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Computers + Managing the Fleet


Replacement Schedule  

18 members have voted

  1. 1. How long do you plan for your standard work-machines to last?

    • 24 months
      2
    • 36 months
      3
    • 48 months
      7
    • 54 monts
      6
  2. 2. If you were buying a new machine today - how much do you think you need to spend to get a good computer for Vectorworks

    • <$1500
      2
    • $1500-$2000
      3
    • $2000-$2500
      4
    • $2500-$3000
      4
    • >$3000
      6
  3. 3. If you were buying a computers for you or your staff - would you buy a desktop or laptop?

    • Desktop
      17
    • Laptop
      1


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I am the worst kind of computer buyer - a specs snob without enough techincal knowledge to justify it.

Is a 2080 worth the 200 dollar upcharge from a 2070? 

 

A recent computer death has me looking at the bigger picture. 

I am not sure if it makes more sense to buy cheaper machines and update every 30-36 months, or spend more money for a better machine and stretch the life to 44-50 months.  Does the cheaper and replace more often leave me and my staff consitantly underpowered?  Or does the more expensive longer life plan give me 1 year of good preformance that is counter acted by 1 year of crappy preformance on the back end when all the components are half a decade old?

 

What do people recomend?  Any good insites on good laptops + desktops to consider for my replacement machine?

 

 

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Do you remeber the sweet spots for HDDs.

Like when 1 TB was cheaper than 2x 500 GB,

While 2 TB were more expensive than 2x 1 TB.

 

The RTX 2070 fits my personal sweet spot.

(Although Nvidea is working hard on increasing our sweet spots)

It has all new RTX bells and whistles

(Although still useless)

and doesn't need that much power and therefore is silent.

 

 

BTW,

did anyone notice any advantages or speed increases for 3D Pro Apps

with Content Creators vs Gaming Drivers ?

 

 

Edited by zoomer
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@Tom Klaber I Recommend invest in good CPU and GPU. Follow parts that it's gave you a great performance.

 

CPU (https://www.cpu-monkey.com/en/cpu_benchmark-cinebench_r15_multi_core-8 )

Intel - Intel Core i9-7980XE

AMD - Ryzen Threadripper 2990WX (It's the Best)

 

GPU

Nvidia - GeForce RTX 2080 Ti 11GB (It's the Best)

AMD - Radeon VII 16GB

 

Memory

64GB or 128GB DDR4-3600

 

Regards

Paulo Renan Ferrari

Edited by Paulo Ferrari
  • Like 1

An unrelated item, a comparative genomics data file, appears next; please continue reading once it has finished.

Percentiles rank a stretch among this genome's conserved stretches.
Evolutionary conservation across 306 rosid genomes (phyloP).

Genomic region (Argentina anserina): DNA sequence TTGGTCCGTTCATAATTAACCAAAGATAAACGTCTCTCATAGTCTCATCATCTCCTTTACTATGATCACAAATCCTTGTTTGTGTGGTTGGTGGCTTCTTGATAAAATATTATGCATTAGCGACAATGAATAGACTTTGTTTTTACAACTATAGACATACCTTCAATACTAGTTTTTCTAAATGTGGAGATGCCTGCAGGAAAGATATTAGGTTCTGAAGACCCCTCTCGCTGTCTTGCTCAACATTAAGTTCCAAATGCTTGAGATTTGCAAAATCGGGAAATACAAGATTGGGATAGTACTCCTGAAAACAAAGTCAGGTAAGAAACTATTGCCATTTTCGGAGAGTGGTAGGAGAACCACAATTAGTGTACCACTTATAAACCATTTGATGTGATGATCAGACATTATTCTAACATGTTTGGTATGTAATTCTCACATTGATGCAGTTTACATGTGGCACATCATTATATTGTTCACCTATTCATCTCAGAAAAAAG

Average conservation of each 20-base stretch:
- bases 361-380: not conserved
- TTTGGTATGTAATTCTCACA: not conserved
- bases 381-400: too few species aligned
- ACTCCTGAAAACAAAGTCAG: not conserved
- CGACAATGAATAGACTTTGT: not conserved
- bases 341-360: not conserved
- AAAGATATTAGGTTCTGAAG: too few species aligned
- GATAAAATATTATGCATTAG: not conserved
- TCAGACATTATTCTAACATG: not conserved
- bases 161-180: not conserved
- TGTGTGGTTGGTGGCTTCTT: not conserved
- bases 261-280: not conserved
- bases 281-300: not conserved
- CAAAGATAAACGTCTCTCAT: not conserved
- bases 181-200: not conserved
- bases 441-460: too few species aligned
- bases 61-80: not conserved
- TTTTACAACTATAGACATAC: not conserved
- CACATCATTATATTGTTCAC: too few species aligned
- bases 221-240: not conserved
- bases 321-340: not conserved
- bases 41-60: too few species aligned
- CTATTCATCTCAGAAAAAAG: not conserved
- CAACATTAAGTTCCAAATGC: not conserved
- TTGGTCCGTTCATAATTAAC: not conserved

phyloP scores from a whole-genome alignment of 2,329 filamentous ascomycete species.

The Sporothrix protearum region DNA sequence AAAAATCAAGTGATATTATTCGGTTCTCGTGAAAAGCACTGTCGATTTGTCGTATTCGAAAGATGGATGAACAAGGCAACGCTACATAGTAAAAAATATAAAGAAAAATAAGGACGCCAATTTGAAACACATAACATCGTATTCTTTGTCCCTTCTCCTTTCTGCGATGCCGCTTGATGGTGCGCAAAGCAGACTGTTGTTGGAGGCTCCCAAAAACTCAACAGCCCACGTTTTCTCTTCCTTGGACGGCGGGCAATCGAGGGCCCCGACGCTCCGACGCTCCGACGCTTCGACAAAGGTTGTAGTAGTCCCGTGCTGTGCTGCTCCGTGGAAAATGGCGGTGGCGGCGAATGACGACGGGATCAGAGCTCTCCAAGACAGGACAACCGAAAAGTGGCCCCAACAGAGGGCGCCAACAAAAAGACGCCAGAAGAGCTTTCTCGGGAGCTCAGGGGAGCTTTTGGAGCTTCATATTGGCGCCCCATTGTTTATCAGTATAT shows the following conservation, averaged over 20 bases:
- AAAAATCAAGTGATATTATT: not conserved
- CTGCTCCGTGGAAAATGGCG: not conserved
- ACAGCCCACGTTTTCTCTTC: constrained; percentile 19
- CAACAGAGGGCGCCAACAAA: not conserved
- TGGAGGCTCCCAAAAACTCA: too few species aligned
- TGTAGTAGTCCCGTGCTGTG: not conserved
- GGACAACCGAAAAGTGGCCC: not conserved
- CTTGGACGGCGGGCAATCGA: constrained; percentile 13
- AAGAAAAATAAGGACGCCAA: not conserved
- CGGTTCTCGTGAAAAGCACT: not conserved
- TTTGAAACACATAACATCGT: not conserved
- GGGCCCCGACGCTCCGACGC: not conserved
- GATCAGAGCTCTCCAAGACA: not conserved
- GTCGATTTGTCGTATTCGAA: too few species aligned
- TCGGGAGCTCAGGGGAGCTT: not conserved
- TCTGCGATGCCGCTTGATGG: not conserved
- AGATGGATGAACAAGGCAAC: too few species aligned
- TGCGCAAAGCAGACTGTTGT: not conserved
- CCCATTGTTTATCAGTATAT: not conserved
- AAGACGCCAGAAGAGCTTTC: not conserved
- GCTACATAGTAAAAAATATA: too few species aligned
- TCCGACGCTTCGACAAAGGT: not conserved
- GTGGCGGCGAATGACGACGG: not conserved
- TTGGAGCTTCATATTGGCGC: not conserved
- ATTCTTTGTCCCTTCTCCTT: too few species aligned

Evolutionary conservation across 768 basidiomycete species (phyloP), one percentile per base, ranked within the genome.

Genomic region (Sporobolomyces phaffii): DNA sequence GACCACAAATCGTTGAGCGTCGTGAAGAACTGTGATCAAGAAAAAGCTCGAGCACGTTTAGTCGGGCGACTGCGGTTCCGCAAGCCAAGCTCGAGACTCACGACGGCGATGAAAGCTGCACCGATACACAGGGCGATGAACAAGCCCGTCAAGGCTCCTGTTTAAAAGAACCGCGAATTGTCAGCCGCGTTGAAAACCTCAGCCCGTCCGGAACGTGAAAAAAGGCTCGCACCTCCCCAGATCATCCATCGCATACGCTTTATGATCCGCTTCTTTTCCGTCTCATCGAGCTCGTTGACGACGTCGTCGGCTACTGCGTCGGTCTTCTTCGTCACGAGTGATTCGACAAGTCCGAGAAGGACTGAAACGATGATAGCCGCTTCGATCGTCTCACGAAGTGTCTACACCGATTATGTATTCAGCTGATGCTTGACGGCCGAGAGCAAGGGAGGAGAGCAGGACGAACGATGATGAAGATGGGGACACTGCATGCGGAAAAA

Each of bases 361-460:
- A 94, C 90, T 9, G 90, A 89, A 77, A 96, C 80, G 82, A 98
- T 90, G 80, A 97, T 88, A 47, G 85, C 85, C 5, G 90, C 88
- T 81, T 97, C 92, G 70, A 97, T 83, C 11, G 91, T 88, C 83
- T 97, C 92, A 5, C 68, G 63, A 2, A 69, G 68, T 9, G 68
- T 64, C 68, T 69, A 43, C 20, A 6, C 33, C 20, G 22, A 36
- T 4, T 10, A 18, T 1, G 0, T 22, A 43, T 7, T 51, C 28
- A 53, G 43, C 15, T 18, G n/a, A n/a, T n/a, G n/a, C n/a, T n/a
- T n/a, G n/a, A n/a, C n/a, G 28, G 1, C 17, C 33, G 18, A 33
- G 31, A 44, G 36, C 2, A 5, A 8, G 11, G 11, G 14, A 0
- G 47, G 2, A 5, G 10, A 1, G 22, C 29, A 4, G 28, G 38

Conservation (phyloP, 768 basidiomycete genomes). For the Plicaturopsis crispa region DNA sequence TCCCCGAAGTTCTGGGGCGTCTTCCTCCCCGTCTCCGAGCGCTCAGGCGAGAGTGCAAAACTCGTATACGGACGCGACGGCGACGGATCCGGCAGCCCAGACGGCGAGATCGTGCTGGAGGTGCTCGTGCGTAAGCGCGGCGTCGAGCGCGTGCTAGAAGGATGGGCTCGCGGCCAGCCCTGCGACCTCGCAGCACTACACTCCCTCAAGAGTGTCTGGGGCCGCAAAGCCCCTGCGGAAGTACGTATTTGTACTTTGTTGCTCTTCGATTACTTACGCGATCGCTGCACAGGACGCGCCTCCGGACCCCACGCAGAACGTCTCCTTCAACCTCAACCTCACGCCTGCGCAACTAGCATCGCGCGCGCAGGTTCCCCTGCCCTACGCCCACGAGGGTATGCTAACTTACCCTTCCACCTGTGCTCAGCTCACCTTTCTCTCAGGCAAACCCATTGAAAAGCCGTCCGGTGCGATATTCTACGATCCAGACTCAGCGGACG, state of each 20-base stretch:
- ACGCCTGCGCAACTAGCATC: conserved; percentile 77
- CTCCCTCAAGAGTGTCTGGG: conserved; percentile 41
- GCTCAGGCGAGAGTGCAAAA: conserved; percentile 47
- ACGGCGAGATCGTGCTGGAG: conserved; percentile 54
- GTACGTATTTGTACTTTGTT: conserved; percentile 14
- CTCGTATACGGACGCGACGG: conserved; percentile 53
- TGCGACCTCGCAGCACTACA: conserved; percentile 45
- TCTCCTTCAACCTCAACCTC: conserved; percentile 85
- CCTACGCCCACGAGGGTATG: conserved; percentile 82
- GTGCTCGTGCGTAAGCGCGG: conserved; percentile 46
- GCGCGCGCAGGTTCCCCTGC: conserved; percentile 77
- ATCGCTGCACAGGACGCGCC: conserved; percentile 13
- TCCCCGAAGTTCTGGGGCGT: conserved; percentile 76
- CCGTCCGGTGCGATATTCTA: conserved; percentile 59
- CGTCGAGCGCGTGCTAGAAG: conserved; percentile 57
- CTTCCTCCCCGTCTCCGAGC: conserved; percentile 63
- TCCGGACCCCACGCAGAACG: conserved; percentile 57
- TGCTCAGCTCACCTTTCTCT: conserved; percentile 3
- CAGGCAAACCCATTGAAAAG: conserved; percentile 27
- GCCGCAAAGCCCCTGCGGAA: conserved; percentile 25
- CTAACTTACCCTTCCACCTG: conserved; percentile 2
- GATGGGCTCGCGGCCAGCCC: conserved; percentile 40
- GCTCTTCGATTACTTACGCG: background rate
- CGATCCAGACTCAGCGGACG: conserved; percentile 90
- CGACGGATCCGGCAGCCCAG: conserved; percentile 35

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@Tom Klaber I don't know about good suppliers that sell machines, I live in Brazil. But I think Dell is the best company to buy computers.

If you want a Desktop: https://www.dell.com/en-us/gaming/alienware-desktops?~ck=mn

If you want a Workstation: https://www.dell.com/en-us/work/shop/desktop-and-all-in-one-pcs/precision-7820-tower/spd/precision-7820-workstation/xctopt7820us_3

 

Regards
Paulo Renan Ferrari

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I've been building my machines since I bought my first machine from a shop in 1999 for writing and recording music... when my friend (and my band's bass player) ripped the side off it it was completely de-mystified.. this big case had hardly anything in it...

I few years back I worked for a small structural engineering firm (the PC's were built by an IT company) who wanted to roll out Revit; my machine crashed every 1-2 hours (they blamed the software (cos it ran AutoCAD OK). I'd had a guts full of this after a week and informed the boss I was looking inside (he freaked out) - as I expected all budget parts, but the company assured him it was up to spec. To his credit he let me build a machine for Revit and it never crashed again... so I ended up building a few more and we never had any major PC problem while I was there (the network and appalling server install is another story... 😲)

I guess my point is if you can find a company that will build a machine to your spec so that you know exactly whats in them will enable upgrading with better CPU's (socket/chipset allowing), more RAM, new video cards etc - it'll absolutely cushion the massive cost in doing a full system upgrades if they have upgrade tweaks. I've used nothing but Corsair (PSU, Ram), ASUS & Gigabyte (mainboard), either ASUS, EVGA or Sapphire (graphics) & Dell monitors for around 10 years now and the builds have been rock solid. With more stuff directly on the mainboard (wifi and bluetooth etc) driver issues are virtually non existent now and I can pack it into smaller cases. This is where vendors like Dell etc will change things based on profit margins - they might sell a grunty machine, but it might have a budget motherboard chipset bottlenecking the GPU... these specs are really hard to get out of these companies and why I'd totally avoid them.

 

Apologies for the spiel - hopefully there's something useful in it 😁

Edited by Aspect_Design
  • Like 1
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The post by @dcEcho shows how improvements were made by increasing her memory to 64gb and a new computer. Which she specs out...

 

 

The business plan that I have started is not to have an office but to only work out of homes with remote workers...hence I do not have the overhead of keeping an office going ...this way we have the cash to keep everyone in a "State of the art" hardware & software state.

 

Standard set up is a desktop computer, 64gb ram, (3) 24" monitors, 3d Connexion, headset for Skype.

 

you can find the prices easy...plan to upgrade computer ever ~2-3 years  

 

 

 

Edited by digitalcarbon
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